“When you’re 12 years old and you have to deal with adults, and they have to listen to you, it’s kind of funny,” Nouni said.
For a while, umpiring matches in local tournaments was just a summer job. But when Nouni was 16, he was invited to call matches at the national championship in Paris. The tournament was special for Nouni because he and the other teenage officials slept at the Roland Garros complex, and they were allowed to play on the clay courts when official matches weren’t taking place. For Nouni, who had lived with his family in public housing, staying at the home of the French Open was a remarkable experience.
“We didn’t have much money,” Nouni said. “For me, being there at the French Open, even only for the summer, was fantastic.”
Nouni’s performance during that tournament led to his selection as a line judge for the 1992 French Open. Since then, Nouni has been an umpire for dozens of Grand Slams and other tournaments around the world, including in the 2018 Wimbledon women’s singles final, where he was the chair umpire. Nouni has also been the chair umpire for five French Open women’s finals, in 2007, 2009, 2013, 2014 and 2021.
With so many memorable matches under his call, Nouni finds it difficult to single out one, but he always remembers his firsts — his first time in New York for the U.S. Open, his first time at the Olympics and his first time on Centre Court at Wimbledon.
“Those moments are great,” Nouni said. “To be in the middle of the action, it’s priceless.”
The job comes with downsides like being yelled at by players on occasion, often in high-profile matches, and especially in tournaments without the automated line calls of the U.S. Open. During a match at the 2012 Australian Open, David Nalbandian told Nouni to “shut up” after Nouni called a serve by John Isner as an ace, overruling the fault call from a line judge.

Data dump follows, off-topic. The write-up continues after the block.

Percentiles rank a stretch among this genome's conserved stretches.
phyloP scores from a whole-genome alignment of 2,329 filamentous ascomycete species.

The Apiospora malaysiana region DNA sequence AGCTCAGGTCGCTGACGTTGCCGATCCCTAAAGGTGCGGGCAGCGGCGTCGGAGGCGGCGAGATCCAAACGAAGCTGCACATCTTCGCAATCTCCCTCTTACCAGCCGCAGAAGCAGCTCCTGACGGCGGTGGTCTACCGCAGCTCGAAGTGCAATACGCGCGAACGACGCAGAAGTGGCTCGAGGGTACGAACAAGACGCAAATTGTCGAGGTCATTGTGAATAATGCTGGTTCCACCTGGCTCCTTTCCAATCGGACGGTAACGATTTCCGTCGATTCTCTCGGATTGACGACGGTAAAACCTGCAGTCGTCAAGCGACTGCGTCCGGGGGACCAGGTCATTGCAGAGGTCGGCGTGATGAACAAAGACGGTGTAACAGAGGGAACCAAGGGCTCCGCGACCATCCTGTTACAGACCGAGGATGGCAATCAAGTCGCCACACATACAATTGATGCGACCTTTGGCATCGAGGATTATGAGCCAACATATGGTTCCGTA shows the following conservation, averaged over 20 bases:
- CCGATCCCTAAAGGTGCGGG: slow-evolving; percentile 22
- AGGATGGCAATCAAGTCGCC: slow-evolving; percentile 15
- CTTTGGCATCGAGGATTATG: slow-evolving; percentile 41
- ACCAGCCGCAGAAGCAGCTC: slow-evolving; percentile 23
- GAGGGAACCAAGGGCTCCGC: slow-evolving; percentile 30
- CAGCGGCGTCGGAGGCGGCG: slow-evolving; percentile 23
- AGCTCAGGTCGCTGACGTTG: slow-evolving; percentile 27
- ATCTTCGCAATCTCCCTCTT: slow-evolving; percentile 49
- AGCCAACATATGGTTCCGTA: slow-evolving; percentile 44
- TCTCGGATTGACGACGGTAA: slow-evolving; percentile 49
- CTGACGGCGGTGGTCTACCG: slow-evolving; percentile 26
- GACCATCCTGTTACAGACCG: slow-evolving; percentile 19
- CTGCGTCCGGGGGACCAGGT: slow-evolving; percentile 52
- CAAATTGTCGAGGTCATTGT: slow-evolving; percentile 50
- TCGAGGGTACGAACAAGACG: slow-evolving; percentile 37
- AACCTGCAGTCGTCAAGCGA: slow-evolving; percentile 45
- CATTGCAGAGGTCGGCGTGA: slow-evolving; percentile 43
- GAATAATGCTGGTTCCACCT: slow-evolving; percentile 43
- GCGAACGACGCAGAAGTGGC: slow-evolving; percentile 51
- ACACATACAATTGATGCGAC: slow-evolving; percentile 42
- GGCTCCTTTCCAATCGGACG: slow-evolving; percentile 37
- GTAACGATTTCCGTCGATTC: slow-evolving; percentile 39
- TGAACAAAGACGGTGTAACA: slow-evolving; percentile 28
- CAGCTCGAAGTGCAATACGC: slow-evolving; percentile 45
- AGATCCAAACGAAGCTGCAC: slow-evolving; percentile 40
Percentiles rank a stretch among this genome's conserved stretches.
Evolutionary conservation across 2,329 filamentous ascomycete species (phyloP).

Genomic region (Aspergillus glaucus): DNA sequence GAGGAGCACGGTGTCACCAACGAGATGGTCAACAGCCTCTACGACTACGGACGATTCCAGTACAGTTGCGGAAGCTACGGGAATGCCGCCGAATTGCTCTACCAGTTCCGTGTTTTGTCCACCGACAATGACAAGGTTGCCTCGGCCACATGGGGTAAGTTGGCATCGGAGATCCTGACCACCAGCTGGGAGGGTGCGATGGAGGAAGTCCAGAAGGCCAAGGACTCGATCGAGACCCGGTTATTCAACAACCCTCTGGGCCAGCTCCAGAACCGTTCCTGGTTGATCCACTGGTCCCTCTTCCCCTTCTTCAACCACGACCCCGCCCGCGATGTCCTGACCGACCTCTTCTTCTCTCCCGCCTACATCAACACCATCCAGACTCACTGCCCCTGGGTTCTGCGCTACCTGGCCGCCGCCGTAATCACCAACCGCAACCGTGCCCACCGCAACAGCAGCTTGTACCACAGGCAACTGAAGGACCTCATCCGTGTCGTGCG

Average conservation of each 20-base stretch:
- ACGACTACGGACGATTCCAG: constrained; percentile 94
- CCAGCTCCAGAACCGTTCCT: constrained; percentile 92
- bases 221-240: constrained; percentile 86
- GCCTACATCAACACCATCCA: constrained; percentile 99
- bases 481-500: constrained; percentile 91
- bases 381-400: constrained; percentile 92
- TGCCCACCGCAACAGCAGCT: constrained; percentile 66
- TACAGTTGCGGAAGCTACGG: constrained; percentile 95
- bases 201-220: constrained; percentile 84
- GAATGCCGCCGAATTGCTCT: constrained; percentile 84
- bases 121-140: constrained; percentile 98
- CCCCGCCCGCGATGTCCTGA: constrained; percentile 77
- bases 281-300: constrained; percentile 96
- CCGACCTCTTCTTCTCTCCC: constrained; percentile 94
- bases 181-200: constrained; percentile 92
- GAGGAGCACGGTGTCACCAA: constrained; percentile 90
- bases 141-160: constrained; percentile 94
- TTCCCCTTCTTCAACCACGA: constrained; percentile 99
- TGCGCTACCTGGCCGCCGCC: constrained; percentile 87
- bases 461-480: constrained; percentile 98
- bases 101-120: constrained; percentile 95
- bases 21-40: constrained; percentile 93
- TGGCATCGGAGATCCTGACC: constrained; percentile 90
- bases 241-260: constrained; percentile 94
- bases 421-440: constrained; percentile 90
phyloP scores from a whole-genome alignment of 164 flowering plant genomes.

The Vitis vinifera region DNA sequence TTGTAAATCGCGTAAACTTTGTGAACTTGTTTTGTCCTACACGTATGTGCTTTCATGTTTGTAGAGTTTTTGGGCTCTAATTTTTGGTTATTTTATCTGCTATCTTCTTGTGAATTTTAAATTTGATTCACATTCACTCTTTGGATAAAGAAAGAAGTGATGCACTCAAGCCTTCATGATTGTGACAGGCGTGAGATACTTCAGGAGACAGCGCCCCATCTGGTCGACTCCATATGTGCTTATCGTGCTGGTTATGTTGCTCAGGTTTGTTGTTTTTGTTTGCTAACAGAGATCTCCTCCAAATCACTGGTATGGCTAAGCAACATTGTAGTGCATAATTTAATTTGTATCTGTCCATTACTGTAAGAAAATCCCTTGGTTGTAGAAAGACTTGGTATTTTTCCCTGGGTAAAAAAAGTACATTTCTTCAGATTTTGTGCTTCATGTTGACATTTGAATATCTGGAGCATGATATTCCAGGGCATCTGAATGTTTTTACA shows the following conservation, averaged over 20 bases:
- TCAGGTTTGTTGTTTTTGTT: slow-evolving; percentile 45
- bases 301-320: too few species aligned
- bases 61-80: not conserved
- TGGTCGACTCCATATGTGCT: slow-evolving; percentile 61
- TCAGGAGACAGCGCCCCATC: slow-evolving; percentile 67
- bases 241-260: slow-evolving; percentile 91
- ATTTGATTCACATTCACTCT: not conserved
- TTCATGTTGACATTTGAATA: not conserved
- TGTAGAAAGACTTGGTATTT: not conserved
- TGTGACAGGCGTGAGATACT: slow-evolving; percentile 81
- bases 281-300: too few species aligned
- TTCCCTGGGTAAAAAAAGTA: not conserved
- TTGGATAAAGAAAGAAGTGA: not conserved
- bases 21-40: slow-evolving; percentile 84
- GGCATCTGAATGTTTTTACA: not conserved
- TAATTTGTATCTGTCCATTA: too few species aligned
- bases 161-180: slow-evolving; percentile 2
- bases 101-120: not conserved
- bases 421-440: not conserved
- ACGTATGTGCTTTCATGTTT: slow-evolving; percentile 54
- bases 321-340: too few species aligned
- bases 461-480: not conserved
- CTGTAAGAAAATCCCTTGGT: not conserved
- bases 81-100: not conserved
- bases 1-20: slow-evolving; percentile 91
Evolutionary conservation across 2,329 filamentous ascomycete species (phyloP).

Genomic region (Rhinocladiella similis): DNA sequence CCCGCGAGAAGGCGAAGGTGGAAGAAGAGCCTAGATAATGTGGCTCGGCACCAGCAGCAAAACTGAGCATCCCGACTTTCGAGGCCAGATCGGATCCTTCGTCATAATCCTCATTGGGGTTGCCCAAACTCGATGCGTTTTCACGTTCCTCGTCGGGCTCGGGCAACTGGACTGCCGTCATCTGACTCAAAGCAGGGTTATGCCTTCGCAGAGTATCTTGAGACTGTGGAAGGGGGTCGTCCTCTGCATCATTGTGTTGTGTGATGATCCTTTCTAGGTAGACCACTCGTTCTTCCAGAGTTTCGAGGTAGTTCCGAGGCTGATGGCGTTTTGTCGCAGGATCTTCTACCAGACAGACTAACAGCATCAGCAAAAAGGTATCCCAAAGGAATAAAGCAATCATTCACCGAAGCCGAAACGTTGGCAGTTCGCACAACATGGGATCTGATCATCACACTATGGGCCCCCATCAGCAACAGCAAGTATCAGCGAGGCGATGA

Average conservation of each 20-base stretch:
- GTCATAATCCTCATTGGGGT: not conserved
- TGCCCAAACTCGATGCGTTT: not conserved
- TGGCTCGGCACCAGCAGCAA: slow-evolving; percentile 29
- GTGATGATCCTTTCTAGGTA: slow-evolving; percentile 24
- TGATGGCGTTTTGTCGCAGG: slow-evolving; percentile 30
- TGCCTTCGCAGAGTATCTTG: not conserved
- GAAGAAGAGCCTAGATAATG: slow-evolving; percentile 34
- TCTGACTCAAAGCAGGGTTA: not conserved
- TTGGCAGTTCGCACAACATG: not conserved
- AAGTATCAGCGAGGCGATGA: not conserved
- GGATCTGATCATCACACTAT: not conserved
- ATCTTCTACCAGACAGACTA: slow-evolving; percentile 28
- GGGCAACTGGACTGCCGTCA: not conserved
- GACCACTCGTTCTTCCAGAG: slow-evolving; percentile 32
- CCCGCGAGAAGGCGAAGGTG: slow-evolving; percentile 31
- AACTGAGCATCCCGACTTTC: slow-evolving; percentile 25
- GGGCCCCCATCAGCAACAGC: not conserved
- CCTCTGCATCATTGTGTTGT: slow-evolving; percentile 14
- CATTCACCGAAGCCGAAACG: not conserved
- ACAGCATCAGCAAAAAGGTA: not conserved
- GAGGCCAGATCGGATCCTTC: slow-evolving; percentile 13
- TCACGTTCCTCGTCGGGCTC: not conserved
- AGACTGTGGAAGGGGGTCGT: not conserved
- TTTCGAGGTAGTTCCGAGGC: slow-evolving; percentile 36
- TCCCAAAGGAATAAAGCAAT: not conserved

“Let’s play,” Nouni said into the microphone, trying to regain control of the match.
The match was delayed when Nalbandian called a tournament supervisor to the court. Nouni’s call stood, and after losing the match, Nalbandian told reporters that Nouni was not qualified to umpire.
Nouni said tough calls can be difficult to let go, but he uses them as learning experiences.
“You don’t think about it every day, but it’s somewhere, it’s part of you,” he said. “You don’t think about the best calls.”
On the tour, Nouni usually calls two matches a day during the first week of a tournament, and he has other duties such as evaluating other umpires.
“The first week is work, work, work, work,” Nouni said.
But traveling around the world for the tour has given him the chance to see sights and explore. (A trip to Central Park and a Broadway show were on his to-do list while in New York.) The travel has also introduced him to people in many different cities.
“I’ve been in the business for a while, so now I have my friends all around the world,” Nouni said.
While the tour means a lot of travel days, Nouni said he does not plan to leave tennis soon.
“You cannot do this job if you don’t like it,” Nouni said. “Impossible. You don’t survive. I think I will stop when I feel like it’s time to stop, and I’m not enjoying it anymore.”
When that time comes, Nouni said jokingly, perhaps his voice would give him a shot at a different career.
“Maybe Disney comes at me and asks me to do some voice-over for them.”